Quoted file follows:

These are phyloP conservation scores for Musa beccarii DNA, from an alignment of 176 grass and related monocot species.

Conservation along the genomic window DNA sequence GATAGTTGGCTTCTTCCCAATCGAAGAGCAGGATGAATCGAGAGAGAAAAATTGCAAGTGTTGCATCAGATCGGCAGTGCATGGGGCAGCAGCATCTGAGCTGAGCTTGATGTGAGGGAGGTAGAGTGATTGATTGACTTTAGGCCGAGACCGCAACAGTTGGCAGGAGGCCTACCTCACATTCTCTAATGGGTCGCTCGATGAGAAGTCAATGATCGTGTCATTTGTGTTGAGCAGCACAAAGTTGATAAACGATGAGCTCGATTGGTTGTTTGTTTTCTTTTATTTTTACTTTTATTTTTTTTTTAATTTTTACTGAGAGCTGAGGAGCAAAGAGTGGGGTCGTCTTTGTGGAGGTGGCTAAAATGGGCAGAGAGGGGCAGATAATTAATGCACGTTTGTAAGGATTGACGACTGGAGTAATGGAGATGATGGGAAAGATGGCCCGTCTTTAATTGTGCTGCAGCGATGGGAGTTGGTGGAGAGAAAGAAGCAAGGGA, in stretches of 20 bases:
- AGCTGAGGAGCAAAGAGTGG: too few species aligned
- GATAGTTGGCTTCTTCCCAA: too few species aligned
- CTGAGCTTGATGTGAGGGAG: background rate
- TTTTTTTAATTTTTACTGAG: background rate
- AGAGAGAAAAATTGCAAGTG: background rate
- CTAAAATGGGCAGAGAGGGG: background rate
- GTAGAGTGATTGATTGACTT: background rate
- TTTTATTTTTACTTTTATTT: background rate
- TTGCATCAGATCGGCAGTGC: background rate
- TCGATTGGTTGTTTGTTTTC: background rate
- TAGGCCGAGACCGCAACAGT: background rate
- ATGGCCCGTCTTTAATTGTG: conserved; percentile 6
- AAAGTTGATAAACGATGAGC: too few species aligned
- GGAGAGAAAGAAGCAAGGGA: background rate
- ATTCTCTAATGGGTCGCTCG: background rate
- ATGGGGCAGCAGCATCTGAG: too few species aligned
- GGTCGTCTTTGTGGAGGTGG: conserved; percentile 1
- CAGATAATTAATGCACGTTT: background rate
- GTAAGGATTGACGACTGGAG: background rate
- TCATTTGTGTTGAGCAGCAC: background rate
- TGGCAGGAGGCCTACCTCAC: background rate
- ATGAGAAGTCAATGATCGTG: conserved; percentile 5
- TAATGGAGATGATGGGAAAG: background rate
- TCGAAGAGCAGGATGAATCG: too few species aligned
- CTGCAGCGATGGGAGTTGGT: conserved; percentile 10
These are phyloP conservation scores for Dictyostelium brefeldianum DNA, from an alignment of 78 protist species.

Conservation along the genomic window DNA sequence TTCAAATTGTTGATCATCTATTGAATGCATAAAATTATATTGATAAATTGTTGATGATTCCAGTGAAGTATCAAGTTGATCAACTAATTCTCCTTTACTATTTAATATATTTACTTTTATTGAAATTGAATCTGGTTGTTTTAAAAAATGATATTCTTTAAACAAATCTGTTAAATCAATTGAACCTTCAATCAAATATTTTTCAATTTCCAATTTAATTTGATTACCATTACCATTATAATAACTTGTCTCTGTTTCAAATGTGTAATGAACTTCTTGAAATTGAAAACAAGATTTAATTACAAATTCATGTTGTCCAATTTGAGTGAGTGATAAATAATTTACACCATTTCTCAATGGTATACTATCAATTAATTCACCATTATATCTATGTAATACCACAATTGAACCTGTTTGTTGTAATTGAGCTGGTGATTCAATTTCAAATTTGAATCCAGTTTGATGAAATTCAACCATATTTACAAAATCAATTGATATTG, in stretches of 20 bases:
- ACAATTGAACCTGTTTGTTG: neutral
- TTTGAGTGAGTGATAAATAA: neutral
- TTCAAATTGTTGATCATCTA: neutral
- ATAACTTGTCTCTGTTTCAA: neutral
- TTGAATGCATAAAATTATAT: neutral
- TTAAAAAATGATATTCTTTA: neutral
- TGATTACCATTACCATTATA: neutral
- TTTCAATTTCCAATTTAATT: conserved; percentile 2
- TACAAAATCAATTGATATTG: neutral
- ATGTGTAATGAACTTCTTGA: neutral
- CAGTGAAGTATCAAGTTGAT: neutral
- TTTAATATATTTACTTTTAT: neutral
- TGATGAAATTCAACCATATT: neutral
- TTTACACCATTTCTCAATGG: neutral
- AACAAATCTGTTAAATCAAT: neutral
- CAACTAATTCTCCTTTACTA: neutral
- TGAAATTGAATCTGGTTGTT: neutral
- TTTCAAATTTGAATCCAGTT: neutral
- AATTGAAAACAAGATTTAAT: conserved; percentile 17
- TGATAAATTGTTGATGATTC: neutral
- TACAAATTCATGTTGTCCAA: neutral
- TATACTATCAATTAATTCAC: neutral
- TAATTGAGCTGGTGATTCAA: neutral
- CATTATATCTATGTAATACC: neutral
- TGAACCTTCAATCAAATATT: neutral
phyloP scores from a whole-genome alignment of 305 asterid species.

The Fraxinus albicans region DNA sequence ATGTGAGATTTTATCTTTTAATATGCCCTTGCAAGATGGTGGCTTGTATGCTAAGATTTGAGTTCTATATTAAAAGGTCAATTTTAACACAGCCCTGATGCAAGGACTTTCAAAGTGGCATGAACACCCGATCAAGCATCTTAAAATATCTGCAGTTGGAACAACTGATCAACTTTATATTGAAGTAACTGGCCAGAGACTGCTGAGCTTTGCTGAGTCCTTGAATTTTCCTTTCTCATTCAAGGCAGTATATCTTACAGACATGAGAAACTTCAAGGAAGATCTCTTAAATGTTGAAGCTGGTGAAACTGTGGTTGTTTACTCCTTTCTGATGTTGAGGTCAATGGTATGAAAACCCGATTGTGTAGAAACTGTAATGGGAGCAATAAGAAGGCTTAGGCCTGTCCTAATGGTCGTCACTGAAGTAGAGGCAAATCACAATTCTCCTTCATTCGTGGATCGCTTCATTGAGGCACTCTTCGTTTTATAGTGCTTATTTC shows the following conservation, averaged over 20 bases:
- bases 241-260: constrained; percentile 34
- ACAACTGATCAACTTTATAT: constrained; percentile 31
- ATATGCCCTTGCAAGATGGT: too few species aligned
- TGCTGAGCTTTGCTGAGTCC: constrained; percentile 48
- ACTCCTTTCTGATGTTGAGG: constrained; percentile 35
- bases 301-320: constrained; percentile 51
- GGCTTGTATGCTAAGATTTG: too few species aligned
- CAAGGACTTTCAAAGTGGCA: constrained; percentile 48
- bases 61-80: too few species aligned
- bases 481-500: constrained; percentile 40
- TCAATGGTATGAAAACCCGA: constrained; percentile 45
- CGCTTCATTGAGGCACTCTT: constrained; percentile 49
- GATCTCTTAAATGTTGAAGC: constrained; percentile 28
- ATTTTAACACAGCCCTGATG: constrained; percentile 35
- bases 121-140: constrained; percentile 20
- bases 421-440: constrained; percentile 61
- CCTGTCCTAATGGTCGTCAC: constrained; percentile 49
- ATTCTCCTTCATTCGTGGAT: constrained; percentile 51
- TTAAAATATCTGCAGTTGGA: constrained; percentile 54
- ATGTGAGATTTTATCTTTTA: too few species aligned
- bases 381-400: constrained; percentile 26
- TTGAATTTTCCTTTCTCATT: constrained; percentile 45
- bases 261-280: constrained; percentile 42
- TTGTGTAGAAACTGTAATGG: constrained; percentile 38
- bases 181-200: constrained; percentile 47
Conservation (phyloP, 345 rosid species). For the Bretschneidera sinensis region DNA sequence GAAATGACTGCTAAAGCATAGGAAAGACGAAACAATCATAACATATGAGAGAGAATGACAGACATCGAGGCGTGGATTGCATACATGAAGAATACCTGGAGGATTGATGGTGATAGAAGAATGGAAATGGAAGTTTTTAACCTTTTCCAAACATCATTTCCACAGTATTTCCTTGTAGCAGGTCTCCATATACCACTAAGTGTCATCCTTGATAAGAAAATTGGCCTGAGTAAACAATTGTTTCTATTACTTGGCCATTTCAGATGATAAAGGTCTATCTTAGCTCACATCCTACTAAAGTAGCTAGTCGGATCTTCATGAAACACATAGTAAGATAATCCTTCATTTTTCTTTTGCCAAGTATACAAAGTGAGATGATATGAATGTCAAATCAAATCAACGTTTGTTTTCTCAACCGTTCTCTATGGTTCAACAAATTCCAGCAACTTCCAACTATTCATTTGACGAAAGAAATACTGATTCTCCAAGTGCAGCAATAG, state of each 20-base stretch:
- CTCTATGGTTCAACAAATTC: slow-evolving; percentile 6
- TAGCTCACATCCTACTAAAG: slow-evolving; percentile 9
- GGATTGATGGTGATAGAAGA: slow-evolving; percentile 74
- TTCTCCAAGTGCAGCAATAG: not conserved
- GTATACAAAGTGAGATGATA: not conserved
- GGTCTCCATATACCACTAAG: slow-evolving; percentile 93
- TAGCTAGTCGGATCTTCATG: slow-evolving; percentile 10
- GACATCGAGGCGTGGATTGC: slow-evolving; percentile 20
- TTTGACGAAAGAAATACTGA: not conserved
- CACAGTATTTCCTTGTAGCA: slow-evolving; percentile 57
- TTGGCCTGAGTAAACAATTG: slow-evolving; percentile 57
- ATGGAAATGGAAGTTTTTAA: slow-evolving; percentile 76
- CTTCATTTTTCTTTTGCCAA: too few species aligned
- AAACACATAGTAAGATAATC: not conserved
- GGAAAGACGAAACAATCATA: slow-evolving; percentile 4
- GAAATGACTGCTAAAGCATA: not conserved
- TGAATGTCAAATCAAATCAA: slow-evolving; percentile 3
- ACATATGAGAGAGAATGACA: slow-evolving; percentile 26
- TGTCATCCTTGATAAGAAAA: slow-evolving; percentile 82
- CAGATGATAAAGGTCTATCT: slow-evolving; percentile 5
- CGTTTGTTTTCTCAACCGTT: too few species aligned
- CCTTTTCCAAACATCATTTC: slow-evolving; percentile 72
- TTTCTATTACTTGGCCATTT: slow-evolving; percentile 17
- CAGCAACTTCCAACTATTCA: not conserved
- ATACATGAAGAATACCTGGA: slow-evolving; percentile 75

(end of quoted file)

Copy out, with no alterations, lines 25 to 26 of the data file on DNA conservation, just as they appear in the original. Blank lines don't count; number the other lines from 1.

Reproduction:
- TAATGGAGATGATGGGAAAG: background rate
- TCGAAGAGCAGGATGAATCG: too few species aligned